Reporters and researchers live in different worlds

Andrew Rotherham’s provocative piece, “The Translators: The Media and School Choice Research,” goes far beyond media portrayals of school choice. It’s just that he uses that topic to illustrate “broader challenges the media face when translating research for public consumption.”
Rotherham is is co-founder and co-director of Education Sector and writes the blog
Among the cultural gaps separating social science research from newsroom journalism:
Research usually offers nuance rather than stark contrasts, yet journalists often seek a definitive angle to build a story around.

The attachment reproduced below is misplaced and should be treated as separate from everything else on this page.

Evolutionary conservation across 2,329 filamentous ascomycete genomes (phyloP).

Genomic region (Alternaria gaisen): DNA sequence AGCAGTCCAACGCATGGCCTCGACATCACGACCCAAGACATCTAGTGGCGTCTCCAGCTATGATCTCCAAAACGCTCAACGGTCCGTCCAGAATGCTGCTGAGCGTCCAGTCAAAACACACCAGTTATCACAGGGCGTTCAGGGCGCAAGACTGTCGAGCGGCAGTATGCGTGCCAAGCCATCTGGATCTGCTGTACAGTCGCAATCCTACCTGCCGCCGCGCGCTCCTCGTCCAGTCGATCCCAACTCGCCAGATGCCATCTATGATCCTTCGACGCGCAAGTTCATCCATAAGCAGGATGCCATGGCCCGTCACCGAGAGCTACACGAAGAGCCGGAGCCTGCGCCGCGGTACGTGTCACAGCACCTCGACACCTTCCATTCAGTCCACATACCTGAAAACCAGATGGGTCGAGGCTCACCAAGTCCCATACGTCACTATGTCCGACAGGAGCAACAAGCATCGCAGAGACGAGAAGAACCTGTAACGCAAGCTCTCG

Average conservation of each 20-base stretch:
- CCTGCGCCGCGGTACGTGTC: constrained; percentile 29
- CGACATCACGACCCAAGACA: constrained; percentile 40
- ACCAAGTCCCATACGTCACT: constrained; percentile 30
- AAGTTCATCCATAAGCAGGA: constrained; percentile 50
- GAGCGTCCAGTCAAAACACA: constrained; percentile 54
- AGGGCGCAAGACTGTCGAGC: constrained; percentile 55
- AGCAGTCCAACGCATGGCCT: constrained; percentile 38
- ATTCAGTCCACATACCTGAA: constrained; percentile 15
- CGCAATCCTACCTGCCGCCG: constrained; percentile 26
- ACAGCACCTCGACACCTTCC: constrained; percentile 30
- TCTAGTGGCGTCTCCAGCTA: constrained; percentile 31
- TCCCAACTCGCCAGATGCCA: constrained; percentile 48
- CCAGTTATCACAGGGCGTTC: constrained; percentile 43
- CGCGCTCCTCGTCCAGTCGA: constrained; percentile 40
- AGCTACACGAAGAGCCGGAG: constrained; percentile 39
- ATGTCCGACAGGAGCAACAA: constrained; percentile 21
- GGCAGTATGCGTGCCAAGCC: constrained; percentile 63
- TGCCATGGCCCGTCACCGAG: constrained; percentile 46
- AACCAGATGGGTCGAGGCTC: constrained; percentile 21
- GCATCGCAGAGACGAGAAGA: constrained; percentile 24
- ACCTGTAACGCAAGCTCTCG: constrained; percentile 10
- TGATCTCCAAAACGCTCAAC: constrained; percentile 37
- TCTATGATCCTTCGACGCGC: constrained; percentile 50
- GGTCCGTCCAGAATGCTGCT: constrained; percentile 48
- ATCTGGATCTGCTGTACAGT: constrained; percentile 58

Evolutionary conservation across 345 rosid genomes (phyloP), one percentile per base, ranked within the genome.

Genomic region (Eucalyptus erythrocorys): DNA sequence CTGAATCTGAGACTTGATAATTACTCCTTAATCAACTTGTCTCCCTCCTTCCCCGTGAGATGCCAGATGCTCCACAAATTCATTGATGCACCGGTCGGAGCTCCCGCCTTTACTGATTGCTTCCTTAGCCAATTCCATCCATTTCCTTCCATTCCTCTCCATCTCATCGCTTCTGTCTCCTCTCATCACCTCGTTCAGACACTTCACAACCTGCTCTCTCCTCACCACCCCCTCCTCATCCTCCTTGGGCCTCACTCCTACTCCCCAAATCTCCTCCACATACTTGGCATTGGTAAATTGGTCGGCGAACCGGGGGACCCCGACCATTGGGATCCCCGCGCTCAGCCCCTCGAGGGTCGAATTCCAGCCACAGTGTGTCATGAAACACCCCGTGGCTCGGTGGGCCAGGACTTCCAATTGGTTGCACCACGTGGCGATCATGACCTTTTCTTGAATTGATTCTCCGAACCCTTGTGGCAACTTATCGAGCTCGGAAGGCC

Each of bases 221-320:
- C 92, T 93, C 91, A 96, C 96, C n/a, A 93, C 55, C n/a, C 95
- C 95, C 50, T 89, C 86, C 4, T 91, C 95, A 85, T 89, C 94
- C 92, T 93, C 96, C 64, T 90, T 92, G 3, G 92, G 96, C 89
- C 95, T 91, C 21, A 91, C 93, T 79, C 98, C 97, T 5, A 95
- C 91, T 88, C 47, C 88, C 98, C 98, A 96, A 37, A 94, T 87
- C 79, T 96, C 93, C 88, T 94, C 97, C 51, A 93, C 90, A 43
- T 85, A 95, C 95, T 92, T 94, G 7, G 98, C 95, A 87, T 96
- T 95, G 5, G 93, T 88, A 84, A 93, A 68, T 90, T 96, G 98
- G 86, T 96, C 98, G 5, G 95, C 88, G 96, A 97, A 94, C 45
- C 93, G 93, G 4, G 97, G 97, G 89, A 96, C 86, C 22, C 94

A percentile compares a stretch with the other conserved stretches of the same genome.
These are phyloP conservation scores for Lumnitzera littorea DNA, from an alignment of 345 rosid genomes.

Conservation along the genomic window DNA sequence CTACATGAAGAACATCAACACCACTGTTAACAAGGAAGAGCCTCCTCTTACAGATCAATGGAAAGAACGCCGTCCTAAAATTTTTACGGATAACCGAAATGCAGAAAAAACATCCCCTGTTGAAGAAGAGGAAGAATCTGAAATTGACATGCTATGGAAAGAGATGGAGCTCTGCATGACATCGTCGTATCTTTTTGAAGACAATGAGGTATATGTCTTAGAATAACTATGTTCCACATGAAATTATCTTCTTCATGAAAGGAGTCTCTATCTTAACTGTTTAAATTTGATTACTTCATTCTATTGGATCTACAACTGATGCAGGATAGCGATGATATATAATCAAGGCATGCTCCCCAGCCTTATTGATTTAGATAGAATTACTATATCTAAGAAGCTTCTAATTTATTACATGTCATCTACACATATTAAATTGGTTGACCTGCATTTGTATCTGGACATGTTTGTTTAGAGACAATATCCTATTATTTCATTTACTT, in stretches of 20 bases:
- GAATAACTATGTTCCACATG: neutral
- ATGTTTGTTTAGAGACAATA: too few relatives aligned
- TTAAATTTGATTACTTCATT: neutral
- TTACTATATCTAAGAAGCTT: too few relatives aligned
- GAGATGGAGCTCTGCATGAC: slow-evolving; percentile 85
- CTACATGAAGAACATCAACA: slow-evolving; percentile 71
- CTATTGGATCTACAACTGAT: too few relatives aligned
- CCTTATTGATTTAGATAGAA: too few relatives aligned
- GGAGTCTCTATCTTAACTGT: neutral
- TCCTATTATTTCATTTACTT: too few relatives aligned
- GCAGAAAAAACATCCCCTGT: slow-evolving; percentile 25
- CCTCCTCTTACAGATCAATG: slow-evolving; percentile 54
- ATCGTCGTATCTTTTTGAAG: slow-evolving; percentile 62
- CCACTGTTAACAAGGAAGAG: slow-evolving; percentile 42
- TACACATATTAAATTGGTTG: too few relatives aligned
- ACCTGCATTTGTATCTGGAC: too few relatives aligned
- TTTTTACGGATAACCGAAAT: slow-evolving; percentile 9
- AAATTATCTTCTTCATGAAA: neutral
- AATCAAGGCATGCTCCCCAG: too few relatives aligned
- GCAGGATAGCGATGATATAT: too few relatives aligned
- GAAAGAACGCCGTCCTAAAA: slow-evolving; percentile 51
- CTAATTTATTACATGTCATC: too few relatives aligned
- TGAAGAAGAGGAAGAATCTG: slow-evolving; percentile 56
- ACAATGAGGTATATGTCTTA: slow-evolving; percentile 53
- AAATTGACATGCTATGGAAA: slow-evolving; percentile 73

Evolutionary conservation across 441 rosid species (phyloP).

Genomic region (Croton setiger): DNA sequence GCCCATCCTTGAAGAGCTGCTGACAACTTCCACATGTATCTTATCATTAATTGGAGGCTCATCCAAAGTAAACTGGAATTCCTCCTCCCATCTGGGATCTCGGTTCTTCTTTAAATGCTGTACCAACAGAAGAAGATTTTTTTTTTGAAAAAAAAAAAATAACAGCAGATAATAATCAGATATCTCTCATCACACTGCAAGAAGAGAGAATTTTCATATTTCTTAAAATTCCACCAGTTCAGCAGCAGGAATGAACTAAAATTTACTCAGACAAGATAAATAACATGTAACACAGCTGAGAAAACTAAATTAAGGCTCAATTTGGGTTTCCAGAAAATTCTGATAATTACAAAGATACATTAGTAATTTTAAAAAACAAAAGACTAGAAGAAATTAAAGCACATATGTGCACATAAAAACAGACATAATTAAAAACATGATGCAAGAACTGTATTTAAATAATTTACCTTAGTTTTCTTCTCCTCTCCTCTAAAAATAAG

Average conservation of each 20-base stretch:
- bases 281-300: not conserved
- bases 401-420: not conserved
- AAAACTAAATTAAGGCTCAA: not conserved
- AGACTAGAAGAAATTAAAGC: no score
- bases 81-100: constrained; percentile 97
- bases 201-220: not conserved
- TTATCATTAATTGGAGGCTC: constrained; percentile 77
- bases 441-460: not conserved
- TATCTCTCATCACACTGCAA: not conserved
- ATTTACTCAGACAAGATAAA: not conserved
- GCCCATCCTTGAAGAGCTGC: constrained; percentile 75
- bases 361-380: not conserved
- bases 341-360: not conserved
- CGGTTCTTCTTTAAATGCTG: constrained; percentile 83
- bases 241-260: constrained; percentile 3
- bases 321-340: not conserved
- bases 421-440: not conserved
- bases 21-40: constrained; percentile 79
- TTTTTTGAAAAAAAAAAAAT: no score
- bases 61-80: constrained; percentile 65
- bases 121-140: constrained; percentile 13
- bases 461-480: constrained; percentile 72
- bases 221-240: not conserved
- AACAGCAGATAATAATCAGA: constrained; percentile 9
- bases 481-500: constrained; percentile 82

Newspaper stories are point-in-time projects, while the social sciences accrete knowledge over time.
Despite their central role as translators and referees for the public, few reporters claim to really understand research methodology or feel competent to judge it. And professional development for reporters is a low priority at most media outlets.
Discrete pieces of research that do hit the public debate are often shorn of context. Yet research findings are generally part of a larger body of evidence and are not often definitive.
Most education writers approach the subject from the point of view of local schools, asking “Is it working?”, while such a question is inappropriate when applied to broad categories of schooling or to educational environments with substantial variation.

Rotherham’s article appears in the January 2008 issue of Phi Delta Kappan, Vol. 89, No. 5.


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